Through personal communication with the species expert, Dr. Ron Miller, we identified the three largest known populations of F. milleri (Figure 2). One smaller population of F. milleri was known; however, it was not used due to a lack of access and small population size. The first population inventoried is within the Perdido Wildlife Management Area, approximately 5 km east of Gateswood in Baldwin County, Alabama, USA. The second population is approximately 2 km west of the city of Geneva in Geneva County, Alabama, USA. The third population is located approximately 10 km northeast of the city of Crestview in Okaloosa County, Florida, USA. Hereinafter, these populations will be referred to by the county in which they are located (Baldwin County, Geneva County, and Okaloosa County). Fothergilla milleri grew in well-defined patches within the Baldwin and Okaloosa populations; each of these patches was therefore defined as a subpopulation within the main population. In total, nine subpopulations were defined in the Baldwin population, five in the Okaloosa population, and one in the Geneva population.
Ramet Counts and Seed Capsule Assessment
A 100% inventory of F. milleri was conducted in all populations, except one subpopulation in Okaloosa County that was subjected to a prescribed burn before a 100% survey could be conducted. A preliminary survey using a modified point-centered quarter, or Wisconsin plot, method was conducted before the prescribed burn; therefore, for this one subpopulation, an estimated number of F. milleri ramets was used (Cottam and Curtis 1956). For this one subpopulation within the Okaloosa population, a 20 m transect was established through the population. Three points, one at either end and one in the middle, were then established. At each point, four 0.25 m2 quadrats were placed at a random distance 1–5 m away from the point at 45°, 135°, 225°, and 315° offsets from the transect. All F. milleri ramets were counted within the quadrat then summed for each of the four points. The results of the transect were then extrapolated to the total size of the subpopulation. For all other subpopulations within the Baldwin, Geneva, and Okaloosa populations a 100% systematic survey was carried out. Due to the rhizome growth form of F. milleri differentiating between genetic individuals (or genets) would be difficult to nearly impossible without extensive genetic analysis of each ramet. Therefore, ramets (or stems) were counted regardless of if they were genetic individuals or not. A ramet was defined at the soil surface where F. milleri was growing from a single point. Lastly, the number of seed capsules that appeared healthy and uninfected was noted throughout the survey period. In appearance, a viable fruit of F. milleri is a loculicidal, ovoid, densely pubescent, capsule (Figure 3a). When fruit capsules become infected by an aphid, they present with no discernable seed capsules and instead present as a hollow chambered gall (Figure 3b). The Geneva and Okaloosa County surveys were conducted in October of 2020, while the Baldwin County survey was conducted in March of 2021.
Woody Vegetation Sampling
Within the Baldwin and Okaloosa County populations, the distribution of F. milleri was patchy and noncontiguous. To assess species associations, for each subpopulation of F. milleri located within each population, a woody vegetation sampling plot was established in the center of the subpopulation. In total, nine woody vegetation sampling plots were established within Baldwin County and five within Okaloosa County. The population in Geneva County was a single ∼30 m long subpopulation along Goat Hill Road. Two woody vegetation sampling plots were established there, one at either end of the population along the road. Woody vegetation sampling occurred in the Geneva and Okaloosa County populations in October of 2020, and in the Baldwin County population in July of 2020. Overstory species association was determined in fixed-area plots 0.05 ha in size (Figure 4). All woody stems greater than 10 cm diameter at breast height (dbh; 1.4 m) were identified to the species level and dbh was measured. Midstory species association plots were 0.025 ha and were nested within each overstory plot. All woody stems of 2.5–10 cm dbh were identified to the species level. Two diameter measurements were taken at breast height 90° offset of one another using handheld calipers for each stem within the midstory plots; the two measurements were then averaged for each stem dbh. Two measurements were taken to account for any variation or imperfections (i.e., elongation or imperfect circles) in the circumference of the stem (West 2015).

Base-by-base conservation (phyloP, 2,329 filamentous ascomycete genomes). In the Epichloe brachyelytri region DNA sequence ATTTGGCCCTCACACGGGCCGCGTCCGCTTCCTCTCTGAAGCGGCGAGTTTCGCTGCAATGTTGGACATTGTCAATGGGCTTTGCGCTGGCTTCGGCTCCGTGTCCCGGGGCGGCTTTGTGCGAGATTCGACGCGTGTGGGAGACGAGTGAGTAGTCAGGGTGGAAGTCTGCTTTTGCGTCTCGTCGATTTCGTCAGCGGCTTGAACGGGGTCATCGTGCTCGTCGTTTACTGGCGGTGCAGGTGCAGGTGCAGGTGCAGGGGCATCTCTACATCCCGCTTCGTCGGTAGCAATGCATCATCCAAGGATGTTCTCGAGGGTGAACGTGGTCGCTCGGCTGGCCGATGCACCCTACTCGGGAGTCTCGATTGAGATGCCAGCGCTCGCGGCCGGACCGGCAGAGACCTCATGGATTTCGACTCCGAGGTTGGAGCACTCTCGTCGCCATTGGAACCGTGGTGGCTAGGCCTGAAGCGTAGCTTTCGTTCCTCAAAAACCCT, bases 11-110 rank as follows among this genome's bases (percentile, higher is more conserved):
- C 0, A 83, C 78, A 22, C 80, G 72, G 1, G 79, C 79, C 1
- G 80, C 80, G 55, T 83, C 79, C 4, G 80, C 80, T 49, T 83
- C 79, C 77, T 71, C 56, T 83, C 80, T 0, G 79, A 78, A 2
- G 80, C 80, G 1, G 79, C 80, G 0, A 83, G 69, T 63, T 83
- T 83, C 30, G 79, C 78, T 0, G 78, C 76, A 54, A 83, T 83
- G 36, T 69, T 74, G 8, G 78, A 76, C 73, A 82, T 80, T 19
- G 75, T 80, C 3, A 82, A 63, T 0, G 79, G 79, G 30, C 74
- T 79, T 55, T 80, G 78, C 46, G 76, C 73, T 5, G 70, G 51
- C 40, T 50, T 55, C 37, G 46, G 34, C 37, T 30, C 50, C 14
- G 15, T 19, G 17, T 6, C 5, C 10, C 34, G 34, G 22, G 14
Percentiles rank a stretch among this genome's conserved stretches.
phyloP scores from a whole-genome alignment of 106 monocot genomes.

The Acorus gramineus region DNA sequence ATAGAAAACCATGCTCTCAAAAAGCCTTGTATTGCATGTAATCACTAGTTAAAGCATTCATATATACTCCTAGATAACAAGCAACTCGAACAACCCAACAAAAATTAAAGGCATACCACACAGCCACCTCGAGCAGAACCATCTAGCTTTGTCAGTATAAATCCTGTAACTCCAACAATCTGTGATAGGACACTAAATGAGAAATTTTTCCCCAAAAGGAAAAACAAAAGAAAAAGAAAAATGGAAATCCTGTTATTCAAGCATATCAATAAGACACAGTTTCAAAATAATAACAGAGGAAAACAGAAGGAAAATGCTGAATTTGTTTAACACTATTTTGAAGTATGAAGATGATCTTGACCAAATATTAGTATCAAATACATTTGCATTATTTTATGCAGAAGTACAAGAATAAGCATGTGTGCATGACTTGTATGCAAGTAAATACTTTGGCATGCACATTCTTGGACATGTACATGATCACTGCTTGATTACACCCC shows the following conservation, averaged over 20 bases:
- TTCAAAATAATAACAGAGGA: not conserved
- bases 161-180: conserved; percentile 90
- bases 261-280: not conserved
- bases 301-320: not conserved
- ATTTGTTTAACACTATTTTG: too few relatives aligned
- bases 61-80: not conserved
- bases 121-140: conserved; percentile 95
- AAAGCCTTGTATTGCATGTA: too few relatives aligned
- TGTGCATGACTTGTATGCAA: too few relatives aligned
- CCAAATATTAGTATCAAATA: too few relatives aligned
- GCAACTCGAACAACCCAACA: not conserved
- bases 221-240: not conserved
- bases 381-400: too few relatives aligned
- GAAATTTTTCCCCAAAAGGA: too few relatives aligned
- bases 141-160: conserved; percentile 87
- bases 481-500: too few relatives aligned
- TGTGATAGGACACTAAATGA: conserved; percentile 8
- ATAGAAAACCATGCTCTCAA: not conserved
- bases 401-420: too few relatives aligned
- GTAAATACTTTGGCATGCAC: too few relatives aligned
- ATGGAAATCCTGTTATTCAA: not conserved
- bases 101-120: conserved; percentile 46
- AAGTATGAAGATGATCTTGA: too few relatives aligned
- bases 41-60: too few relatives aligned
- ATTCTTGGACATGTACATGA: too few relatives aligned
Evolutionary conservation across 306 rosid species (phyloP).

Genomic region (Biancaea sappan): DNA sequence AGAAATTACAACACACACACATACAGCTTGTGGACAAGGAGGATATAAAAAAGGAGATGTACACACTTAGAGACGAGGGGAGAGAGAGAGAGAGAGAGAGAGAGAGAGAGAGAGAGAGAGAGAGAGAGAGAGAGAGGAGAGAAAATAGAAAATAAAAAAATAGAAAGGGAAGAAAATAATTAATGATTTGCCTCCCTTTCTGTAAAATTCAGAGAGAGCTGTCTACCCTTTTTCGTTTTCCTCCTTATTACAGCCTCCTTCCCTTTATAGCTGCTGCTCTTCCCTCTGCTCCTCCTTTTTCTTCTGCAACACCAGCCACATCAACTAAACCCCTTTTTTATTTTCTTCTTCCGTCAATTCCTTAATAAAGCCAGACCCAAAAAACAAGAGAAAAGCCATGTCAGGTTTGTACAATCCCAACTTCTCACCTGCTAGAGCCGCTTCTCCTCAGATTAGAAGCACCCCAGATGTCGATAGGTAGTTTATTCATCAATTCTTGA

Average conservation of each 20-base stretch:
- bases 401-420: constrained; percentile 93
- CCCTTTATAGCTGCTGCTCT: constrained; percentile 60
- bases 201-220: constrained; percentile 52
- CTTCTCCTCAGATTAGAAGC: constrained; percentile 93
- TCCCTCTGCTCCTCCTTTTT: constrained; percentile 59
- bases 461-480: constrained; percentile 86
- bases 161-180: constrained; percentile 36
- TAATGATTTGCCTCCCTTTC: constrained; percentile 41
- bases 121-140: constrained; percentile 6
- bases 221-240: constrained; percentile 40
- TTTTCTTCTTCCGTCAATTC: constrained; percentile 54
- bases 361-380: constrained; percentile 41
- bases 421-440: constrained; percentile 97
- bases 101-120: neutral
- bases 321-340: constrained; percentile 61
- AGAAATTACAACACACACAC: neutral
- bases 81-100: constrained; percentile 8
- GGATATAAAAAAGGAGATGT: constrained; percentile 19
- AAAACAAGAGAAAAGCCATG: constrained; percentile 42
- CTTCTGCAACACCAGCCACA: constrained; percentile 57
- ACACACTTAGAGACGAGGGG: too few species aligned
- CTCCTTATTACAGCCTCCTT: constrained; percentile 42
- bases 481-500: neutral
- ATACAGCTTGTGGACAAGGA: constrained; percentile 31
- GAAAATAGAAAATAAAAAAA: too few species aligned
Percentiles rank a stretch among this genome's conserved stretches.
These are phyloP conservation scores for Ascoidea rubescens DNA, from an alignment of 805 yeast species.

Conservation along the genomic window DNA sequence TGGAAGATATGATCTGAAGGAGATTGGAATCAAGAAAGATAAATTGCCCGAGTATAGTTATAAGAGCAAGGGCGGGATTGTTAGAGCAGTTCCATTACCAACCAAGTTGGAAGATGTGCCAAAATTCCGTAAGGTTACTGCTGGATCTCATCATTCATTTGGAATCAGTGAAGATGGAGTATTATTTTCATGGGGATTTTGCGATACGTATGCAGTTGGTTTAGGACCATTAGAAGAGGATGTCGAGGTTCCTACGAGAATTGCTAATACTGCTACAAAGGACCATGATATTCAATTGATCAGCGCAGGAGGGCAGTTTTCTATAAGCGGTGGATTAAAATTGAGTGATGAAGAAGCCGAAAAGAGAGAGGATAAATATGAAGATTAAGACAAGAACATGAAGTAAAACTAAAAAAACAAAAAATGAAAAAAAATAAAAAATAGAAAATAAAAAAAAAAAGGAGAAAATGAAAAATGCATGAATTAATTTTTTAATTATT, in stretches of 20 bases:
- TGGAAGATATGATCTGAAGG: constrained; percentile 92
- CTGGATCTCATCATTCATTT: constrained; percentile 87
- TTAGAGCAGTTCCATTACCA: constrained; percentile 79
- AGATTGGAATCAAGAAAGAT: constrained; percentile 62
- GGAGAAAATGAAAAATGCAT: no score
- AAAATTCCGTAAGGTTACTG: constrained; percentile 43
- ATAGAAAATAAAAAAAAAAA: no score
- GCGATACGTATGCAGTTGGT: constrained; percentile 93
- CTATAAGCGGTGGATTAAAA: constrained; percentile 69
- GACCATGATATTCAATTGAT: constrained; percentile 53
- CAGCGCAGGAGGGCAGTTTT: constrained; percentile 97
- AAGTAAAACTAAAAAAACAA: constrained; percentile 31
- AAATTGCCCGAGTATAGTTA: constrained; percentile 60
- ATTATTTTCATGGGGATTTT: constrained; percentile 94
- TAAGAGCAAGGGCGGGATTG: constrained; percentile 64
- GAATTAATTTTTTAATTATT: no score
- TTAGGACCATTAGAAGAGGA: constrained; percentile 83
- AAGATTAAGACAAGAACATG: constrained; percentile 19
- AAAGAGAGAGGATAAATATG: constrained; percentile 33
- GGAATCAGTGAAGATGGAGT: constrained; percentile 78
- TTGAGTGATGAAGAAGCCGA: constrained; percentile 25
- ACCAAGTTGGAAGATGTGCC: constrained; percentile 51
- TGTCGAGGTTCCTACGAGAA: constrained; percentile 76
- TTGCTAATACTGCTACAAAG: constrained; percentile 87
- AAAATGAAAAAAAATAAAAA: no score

To determine maximum overstory tree height, the three tallest canopy stems per plot were measured with a clinometer (Suunto Clinometer or TruPulse 200 laser). The three tree heights were then averaged to estimate the average overstory tree height for each plot. A densiometer (Forest Densiometers Model-c spherical concave) was used to estimate canopy cover. Four canopy cover measurements were taken at each of the four cardinal directions along the perimeter of the midstory vegetation plots. This resulted in a total of 16 canopy cover measurements per plot. These measurements were then averaged to produce one average canopy cover estimate per plot.
A one-way ANOVA was used to assess differences among the three populations in overstory stems/ha, midstory stems/ha, overstory basal area (m2/ha), midstory basal area (m2/ha), overstory height (m), and percent canopy cover. If statistical differences were detected, it could indicate differing ecological niches among populations. Both midstory stems/ha and midstory basal area were not normally distributed. Therefore, a square root transformation was conducted to meet the normal distribution assumption of ANOVA. If statistically significant differences were detected among populations a Tukey's pair-wise comparison was then used to determine which populations were different from one another. Additionally, both a Pearson correlation test and simple linear regression models were used to test for a correlation between the number of F. milleri ramets and the previously listed woody plant metrics. All tests were conducted with the statistical software R (R Core Team 2020). All results are presented with mean ± the standard error.